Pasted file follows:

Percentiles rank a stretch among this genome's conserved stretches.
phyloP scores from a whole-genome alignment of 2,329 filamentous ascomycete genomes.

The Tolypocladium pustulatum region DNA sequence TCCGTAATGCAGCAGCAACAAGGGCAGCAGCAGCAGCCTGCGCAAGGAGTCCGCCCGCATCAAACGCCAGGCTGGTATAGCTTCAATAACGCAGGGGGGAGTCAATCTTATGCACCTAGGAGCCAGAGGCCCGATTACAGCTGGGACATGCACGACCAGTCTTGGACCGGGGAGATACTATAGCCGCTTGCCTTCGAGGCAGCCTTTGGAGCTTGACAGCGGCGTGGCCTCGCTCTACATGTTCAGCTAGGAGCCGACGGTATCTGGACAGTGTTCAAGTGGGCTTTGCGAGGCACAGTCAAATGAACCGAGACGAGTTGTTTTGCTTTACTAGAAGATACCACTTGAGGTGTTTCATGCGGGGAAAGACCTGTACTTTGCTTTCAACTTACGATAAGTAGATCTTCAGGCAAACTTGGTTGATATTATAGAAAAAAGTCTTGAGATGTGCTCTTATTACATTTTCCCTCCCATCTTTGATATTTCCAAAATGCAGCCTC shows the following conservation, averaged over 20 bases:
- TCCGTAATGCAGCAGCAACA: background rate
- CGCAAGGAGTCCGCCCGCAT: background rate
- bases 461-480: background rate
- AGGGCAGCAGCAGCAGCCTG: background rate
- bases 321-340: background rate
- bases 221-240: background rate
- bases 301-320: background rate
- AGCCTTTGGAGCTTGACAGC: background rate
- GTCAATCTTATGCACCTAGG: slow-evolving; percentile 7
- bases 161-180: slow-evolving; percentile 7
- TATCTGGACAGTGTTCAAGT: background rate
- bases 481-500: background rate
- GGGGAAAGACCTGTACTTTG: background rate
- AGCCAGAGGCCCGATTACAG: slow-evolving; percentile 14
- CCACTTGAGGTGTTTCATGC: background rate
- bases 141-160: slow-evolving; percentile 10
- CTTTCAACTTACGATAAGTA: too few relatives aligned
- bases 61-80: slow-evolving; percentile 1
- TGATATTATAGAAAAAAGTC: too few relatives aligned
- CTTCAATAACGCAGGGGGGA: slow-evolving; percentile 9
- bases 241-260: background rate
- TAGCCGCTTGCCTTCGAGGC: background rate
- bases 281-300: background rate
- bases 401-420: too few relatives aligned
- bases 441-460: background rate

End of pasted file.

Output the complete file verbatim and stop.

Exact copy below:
Percentiles rank a stretch among this genome's conserved stretches.
phyloP scores from a whole-genome alignment of 2,329 filamentous ascomycete genomes.

The Tolypocladium pustulatum region DNA sequence TCCGTAATGCAGCAGCAACAAGGGCAGCAGCAGCAGCCTGCGCAAGGAGTCCGCCCGCATCAAACGCCAGGCTGGTATAGCTTCAATAACGCAGGGGGGAGTCAATCTTATGCACCTAGGAGCCAGAGGCCCGATTACAGCTGGGACATGCACGACCAGTCTTGGACCGGGGAGATACTATAGCCGCTTGCCTTCGAGGCAGCCTTTGGAGCTTGACAGCGGCGTGGCCTCGCTCTACATGTTCAGCTAGGAGCCGACGGTATCTGGACAGTGTTCAAGTGGGCTTTGCGAGGCACAGTCAAATGAACCGAGACGAGTTGTTTTGCTTTACTAGAAGATACCACTTGAGGTGTTTCATGCGGGGAAAGACCTGTACTTTGCTTTCAACTTACGATAAGTAGATCTTCAGGCAAACTTGGTTGATATTATAGAAAAAAGTCTTGAGATGTGCTCTTATTACATTTTCCCTCCCATCTTTGATATTTCCAAAATGCAGCCTC shows the following conservation, averaged over 20 bases:
- TCCGTAATGCAGCAGCAACA: background rate
- CGCAAGGAGTCCGCCCGCAT: background rate
- bases 461-480: background rate
- AGGGCAGCAGCAGCAGCCTG: background rate
- bases 321-340: background rate
- bases 221-240: background rate
- bases 301-320: background rate
- AGCCTTTGGAGCTTGACAGC: background rate
- GTCAATCTTATGCACCTAGG: slow-evolving; percentile 7
- bases 161-180: slow-evolving; percentile 7
- TATCTGGACAGTGTTCAAGT: background rate
- bases 481-500: background rate
- GGGGAAAGACCTGTACTTTG: background rate
- AGCCAGAGGCCCGATTACAG: slow-evolving; percentile 14
- CCACTTGAGGTGTTTCATGC: background rate
- bases 141-160: slow-evolving; percentile 10
- CTTTCAACTTACGATAAGTA: too few relatives aligned
- bases 61-80: slow-evolving; percentile 1
- TGATATTATAGAAAAAAGTC: too few relatives aligned
- CTTCAATAACGCAGGGGGGA: slow-evolving; percentile 9
- bases 241-260: background rate
- TAGCCGCTTGCCTTCGAGGC: background rate
- bases 281-300: background rate
- bases 401-420: too few relatives aligned
- bases 441-460: background rate